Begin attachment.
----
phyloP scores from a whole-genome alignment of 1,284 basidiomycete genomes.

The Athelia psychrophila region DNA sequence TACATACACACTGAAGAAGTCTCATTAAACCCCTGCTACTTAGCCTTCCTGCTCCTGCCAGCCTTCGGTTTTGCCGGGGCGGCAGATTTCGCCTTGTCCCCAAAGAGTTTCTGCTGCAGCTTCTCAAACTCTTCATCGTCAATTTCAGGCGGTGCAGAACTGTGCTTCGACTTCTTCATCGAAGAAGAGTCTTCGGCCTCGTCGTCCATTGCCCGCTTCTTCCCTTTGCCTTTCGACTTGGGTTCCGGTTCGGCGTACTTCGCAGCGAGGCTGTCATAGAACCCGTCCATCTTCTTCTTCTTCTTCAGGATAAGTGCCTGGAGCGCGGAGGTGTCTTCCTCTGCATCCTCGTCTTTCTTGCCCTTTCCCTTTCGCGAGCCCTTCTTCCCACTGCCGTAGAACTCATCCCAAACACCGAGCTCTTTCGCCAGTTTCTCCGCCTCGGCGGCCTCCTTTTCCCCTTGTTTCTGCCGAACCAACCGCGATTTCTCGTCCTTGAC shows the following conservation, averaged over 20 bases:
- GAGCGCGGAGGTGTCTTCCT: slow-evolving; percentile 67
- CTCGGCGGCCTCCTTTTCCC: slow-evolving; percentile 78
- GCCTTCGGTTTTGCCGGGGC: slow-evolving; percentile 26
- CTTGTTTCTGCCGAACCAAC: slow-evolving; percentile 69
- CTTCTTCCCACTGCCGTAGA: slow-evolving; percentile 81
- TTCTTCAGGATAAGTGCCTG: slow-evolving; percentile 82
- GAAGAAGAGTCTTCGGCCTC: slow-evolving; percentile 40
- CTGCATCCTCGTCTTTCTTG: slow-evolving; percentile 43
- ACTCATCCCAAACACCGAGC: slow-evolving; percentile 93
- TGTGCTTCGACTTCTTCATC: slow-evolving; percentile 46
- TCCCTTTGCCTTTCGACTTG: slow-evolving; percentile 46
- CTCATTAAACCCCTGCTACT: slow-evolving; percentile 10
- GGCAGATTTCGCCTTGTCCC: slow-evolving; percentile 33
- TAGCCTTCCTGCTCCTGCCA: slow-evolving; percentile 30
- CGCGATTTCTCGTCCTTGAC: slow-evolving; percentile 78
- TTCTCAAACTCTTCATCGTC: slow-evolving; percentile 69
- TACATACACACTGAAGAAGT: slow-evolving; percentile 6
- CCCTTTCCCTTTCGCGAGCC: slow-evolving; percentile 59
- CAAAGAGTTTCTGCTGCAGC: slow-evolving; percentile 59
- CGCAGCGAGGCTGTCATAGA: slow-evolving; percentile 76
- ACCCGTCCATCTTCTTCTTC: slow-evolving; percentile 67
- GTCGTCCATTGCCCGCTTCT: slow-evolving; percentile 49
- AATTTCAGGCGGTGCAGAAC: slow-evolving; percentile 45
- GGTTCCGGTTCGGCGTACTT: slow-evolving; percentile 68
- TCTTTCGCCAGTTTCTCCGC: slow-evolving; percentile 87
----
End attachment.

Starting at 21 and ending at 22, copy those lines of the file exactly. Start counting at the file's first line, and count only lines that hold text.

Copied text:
- CAAAGAGTTTCTGCTGCAGC: slow-evolving; percentile 59
- CGCAGCGAGGCTGTCATAGA: slow-evolving; percentile 76